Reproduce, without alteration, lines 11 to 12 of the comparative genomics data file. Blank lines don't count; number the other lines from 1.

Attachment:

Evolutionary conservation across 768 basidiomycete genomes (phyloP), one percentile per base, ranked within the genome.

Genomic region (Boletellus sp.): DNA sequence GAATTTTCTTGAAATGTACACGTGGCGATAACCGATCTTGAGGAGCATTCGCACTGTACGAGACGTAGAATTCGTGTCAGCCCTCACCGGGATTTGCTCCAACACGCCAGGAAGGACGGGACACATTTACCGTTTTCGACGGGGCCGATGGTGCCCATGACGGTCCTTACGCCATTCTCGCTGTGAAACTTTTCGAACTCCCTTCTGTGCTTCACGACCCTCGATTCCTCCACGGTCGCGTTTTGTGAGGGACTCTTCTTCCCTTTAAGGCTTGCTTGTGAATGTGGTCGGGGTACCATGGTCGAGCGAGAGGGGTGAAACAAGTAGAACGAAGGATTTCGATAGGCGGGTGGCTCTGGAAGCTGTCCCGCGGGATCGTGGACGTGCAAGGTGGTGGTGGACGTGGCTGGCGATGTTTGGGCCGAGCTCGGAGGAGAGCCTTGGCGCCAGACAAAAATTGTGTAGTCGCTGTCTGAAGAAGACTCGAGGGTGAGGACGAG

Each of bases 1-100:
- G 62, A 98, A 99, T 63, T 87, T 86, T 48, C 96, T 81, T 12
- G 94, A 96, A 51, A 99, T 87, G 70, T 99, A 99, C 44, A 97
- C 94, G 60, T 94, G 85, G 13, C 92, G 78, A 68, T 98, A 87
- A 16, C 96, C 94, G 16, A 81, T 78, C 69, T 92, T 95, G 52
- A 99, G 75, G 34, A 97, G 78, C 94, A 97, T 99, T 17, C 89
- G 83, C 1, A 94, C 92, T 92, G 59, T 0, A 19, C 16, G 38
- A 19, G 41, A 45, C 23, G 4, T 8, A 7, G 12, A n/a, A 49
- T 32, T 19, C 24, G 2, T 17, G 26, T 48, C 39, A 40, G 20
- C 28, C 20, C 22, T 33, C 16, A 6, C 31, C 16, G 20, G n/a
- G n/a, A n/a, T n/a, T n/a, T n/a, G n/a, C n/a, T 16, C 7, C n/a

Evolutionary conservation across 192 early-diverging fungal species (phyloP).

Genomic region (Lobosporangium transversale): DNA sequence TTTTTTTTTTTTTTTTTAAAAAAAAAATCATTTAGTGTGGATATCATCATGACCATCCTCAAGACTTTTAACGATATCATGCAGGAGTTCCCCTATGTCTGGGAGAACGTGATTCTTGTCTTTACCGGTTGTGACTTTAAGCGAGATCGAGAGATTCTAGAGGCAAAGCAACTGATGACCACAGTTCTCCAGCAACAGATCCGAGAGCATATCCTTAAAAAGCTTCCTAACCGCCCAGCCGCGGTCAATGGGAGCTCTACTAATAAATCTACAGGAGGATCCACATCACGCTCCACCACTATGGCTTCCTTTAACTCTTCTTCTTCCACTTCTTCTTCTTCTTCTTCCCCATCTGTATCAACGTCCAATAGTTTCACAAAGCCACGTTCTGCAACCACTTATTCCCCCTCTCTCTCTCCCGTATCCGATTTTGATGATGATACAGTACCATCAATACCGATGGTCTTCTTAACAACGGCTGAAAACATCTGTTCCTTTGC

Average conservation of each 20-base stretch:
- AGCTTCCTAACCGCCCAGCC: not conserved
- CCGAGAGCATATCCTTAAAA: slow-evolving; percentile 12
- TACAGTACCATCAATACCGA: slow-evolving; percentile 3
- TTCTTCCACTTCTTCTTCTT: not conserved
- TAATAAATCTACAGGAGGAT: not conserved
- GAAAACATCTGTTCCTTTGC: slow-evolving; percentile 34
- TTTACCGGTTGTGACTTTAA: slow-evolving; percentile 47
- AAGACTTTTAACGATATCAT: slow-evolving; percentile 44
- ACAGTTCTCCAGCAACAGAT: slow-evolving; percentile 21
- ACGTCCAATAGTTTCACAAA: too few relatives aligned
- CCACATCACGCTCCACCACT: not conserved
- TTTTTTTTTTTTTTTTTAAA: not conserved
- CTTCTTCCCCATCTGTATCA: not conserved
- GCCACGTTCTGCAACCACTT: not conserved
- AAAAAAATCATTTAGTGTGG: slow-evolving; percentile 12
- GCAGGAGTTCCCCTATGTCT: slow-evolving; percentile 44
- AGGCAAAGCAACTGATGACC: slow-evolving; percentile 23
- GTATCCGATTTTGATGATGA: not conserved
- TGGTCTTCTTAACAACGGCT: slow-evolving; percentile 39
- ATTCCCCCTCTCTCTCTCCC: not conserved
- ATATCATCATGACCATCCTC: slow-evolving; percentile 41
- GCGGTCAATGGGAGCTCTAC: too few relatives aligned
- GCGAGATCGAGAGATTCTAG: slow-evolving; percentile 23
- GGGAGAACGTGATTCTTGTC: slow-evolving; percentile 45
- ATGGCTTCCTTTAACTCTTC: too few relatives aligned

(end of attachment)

- T 32, T 19, C 24, G 2, T 17, G 26, T 48, C 39, A 40, G 20
- C 28, C 20, C 22, T 33, C 16, A 6, C 31, C 16, G 20, G n/a